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Scarification; History Fun Fact Vol. 32

Scarification; History Fun Fact Vol. 32
June 10
15:21 2018

Scarification; The Tattoos of the Ancient African’s:

Scarification was the chosen body-art of many ancient African cultures. We can even witness it still alive today, in its ancient form, among some still alive tribal cultures in Africa. More precisely, scarification became the preferred body-art of black Africans. Tattoos were indeed very popular with many more lightskinned Africans that lived especially in the northeastern part of the African continent (such as Egypt and Tunisia).

But for black Africans who had a much darker pigmentation, the inks of the time wouldn’t show very clearly in their skin. The ink would be far too subtle, if it would show at all. So many African tribes and cultures, became fans of scarification. Creating permanent scars, in place of tattoos. They would still mix soot and such, into the wounds created, to accentuate them and make them stand out more. But it was much less about creating a drawing on the skin, it was rather creating patterns out of scars.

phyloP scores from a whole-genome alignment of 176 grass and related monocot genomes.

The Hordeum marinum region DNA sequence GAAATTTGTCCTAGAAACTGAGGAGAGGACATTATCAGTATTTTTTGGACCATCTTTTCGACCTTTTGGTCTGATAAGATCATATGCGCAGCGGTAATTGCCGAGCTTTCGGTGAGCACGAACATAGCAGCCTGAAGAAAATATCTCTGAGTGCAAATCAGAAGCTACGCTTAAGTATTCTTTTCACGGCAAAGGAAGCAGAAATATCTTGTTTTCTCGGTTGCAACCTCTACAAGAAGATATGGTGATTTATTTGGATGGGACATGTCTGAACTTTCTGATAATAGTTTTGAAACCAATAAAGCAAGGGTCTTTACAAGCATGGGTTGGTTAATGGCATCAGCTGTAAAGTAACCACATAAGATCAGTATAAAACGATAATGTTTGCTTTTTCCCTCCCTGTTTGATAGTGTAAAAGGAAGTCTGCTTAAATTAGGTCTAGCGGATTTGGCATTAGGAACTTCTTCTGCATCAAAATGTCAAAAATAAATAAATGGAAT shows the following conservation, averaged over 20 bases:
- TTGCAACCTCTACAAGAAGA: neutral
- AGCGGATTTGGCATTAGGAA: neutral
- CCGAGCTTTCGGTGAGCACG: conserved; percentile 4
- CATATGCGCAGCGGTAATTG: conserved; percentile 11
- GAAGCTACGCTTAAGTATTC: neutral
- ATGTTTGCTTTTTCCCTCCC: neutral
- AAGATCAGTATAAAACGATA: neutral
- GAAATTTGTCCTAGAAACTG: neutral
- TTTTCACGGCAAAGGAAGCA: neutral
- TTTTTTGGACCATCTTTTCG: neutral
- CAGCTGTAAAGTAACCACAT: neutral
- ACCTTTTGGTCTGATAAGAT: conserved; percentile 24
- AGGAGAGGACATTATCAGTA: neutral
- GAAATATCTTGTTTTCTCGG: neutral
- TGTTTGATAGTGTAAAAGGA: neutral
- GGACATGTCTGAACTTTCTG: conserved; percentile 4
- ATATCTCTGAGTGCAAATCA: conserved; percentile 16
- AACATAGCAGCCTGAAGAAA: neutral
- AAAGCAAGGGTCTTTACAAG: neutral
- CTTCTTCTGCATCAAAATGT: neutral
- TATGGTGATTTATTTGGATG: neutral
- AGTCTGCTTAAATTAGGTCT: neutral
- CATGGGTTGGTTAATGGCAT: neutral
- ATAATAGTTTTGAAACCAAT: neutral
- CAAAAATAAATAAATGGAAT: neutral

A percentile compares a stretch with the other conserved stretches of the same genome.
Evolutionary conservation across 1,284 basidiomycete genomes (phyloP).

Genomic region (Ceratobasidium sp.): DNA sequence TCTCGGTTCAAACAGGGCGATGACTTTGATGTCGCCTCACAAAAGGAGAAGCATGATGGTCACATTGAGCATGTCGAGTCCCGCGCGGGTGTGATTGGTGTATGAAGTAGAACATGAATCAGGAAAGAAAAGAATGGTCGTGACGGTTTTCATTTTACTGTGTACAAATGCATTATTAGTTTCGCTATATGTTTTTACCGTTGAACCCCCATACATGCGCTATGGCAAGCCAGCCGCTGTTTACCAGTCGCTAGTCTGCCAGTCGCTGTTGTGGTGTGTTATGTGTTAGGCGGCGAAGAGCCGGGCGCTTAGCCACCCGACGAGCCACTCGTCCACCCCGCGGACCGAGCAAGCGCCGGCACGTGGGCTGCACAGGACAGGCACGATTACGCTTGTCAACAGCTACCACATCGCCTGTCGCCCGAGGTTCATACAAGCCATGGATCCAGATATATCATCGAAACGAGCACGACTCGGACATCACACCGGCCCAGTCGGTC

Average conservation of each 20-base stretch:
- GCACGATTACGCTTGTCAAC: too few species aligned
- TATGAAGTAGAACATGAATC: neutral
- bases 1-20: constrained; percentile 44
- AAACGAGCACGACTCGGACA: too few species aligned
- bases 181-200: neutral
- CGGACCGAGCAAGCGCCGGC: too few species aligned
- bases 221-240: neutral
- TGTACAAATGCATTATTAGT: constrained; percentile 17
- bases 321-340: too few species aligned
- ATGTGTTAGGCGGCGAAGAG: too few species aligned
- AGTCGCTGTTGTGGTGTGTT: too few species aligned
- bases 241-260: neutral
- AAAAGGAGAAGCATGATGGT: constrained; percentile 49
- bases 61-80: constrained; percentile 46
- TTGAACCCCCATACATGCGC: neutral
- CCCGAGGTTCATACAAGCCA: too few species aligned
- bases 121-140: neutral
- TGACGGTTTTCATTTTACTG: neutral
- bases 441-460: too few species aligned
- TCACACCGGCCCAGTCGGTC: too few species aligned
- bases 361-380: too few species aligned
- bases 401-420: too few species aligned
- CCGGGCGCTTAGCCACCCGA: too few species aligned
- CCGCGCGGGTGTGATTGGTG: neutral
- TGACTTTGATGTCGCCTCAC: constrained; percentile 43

Often the markings would be specific to a given tribe. So they would use them to identify friend from foe. Even when western settlers came to Africa, they were able to recognize who the friendly tribes were, from their scarification markings. There were many more uses for the scarification’s, especially those of the face. Used to mask the wearers age or fear in battle, among many other uses (Hesselt Van Dinter, 2005).

Final Comment:

Scarification, yet another form of body-art, which has quite the illustrious and fascinating history. The African form of this body-art, is only one of many. They each have their own history and cultural use. We can never stop learning more and more, about our body-art heavy past, as human beings.

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About Author

Mads

Mads

Mads W. K. Masters of science in Sociology (Cand. Scient. Soc.), from the University of Copenhagen, who specializes in embodiment sociology, but especially in tattoos and tattoo culture etc.

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